- The Washington Times - Sunday, June 20, 2010

Culture challenge of the week: porn addiction

The cover story of the summer edition of Salvo magazine screams, “Porn is a Drug … and the addiction is very real.”

I say, “screams” because the editors (of which I am one) are desperately trying to shine the spotlight on what just might be the most prevalent and destructive — yet hush-hush — addiction of our time: The continuous feeding on, and debasing of women and sex through graphic, and often violent, depictions of sexual activity.

Dr. Donald Hilton, a practicing neurosurgeon and clinical associate professor in the neurosurgery department at the University of Texas Health Sciences Center authored Salvo’s feature piece, “Slave Master: How Pornography Drugs and Changes Your Brain,” the entirety of which is available for free at www.SalvoMag.com.

Dr. Hilton skillfully documents the biological reactions to porn usage, specifically how it affects the production and effect of dopamine in the brain. “Dopamine is essential for humans to desire and value appropriate pleasure in life,” Dr. Hilton writes. Frequent use of pornography produces a steady stream of dopamine, which quickly starts to lose its effect on the pleasure center of the brain. Thus, more porn is required to achieve the same “high.”

Dr. Hilton explains, “As the desensitization of the reward circuit continues, stronger and stronger stimuli are required to boost the dopamine. In the case of narcotic addiction, the addicted person must increase the amount of the drug to get the same high. In pornography addiction, progressively more shocking images are required to stimulate the person.” That is why a pornography user can quickly go from soft-core to hard-core to child pornography.

About $100 billion is spent each year on the porn drug in America. And it’s not just men that risk getting hooked: A study in the Journal of Adolescent Research reveals that porn is used by 87 percent of college males and 31 percent of females. Porn is becoming ubiquitous in American society, but, “Shhhhh … we musn’t speak about it,” seems to be the rule. Why?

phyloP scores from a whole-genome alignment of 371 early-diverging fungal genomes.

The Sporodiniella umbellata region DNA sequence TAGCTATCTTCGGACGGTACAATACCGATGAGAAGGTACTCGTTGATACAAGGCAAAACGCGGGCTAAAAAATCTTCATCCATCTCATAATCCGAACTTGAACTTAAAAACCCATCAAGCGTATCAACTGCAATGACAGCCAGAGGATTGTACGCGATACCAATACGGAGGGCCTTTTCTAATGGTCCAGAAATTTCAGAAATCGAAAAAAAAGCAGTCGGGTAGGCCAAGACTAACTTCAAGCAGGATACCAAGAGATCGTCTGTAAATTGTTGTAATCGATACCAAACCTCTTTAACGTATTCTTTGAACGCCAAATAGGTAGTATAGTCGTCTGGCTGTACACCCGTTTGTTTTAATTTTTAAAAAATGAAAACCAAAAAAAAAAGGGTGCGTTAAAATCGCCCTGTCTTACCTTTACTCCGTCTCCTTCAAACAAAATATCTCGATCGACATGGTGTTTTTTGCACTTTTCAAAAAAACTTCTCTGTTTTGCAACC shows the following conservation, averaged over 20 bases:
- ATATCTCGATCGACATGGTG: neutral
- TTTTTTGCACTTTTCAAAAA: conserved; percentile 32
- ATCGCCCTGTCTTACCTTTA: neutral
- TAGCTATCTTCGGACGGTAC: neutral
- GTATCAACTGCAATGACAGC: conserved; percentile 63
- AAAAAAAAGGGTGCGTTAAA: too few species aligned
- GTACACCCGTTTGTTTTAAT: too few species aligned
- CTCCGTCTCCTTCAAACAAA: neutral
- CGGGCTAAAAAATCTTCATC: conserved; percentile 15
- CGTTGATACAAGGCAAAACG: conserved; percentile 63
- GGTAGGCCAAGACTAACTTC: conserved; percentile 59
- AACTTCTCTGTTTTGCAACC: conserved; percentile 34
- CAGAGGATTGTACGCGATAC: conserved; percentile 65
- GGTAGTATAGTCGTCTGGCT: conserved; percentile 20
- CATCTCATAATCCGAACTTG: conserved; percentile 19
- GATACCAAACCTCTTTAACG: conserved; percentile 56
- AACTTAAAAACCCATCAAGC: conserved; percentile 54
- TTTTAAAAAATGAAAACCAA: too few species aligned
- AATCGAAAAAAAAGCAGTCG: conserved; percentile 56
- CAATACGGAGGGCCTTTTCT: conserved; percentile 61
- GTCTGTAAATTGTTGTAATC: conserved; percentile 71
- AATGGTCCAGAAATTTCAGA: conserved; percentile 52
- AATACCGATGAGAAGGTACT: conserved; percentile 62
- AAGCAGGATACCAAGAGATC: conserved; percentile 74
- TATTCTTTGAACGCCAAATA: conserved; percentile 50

That’s because if we openly discuss the problem, then logic says we either have to start doing something to stem the tide, or decide to just normalize the shameful and destructive habit.

So what’s the harm? Dr. Hilton’s article explains how the production of the natural and powerful hormone oxytocin, which occurs during sexual encounters, helps us form emotional bonds with our mates. Dr. Hilton writes, “We are wired to bond to the object of our sexuality.” In the case of the pornography user, the sexual side of the user, “becomes, in a sense, dehumanized.” Many develop an “antisocial lust devoid of most values” and the high they get from pornography “becomes more important than real-life relationships.”

Dr. Judith Reisman is perhaps the nation’s leading expert on the effects of pornography usage and how it often leads to an addiction that destroys relationships. Many addicts are doomed to a life of sexual dissatisfaction and lose the ability to forge an intimate bond with their spouse. A woman I know whose husband was addicted to pornography says, “It was like having a mistress in my home.” Both she and her husband experienced deep loneliness and emptiness as the fantasies and need for ever-more-perverted images began to crush their marriage.

How to save your family from pornography’s lies and loneliness

The good news is, like with any other powerful addiction, there is hope.

The best course is to be proactive in shutting out porn before it takes up permanent residence in your home. Get an Internet filter (I recommend the one at www.Bsecure.com). Block cable-porn channels, or get rid of cable altogether. And discuss openly with your children the harms and dangers of porn.

Since 90 percent of children who go online will view Internet porn (many just while doing their homework), we are, for the first time in history, now raising an entire generation of children on hard-core pornography. Stop usage early by using the great tools at www.enough.org, which are designed to help you have those difficult conversations.

And for those who have a porn addiction, it’s time to get help. To locate a trained therapist in your area, call 1-800-A-FAMILY or log on to www.family.org and type “counseling” in the search box.

Rebecca Hagelin can be reached at [email protected]

Copyright © 2019 The Washington Times, LLC. Click here for reprint permission.

The Washington Times Comment Policy

The Washington Times welcomes your comments on Spot.im, our third-party provider. Please read our Comment Policy before commenting.

 

Click to Read More and View Comments

Click to Hide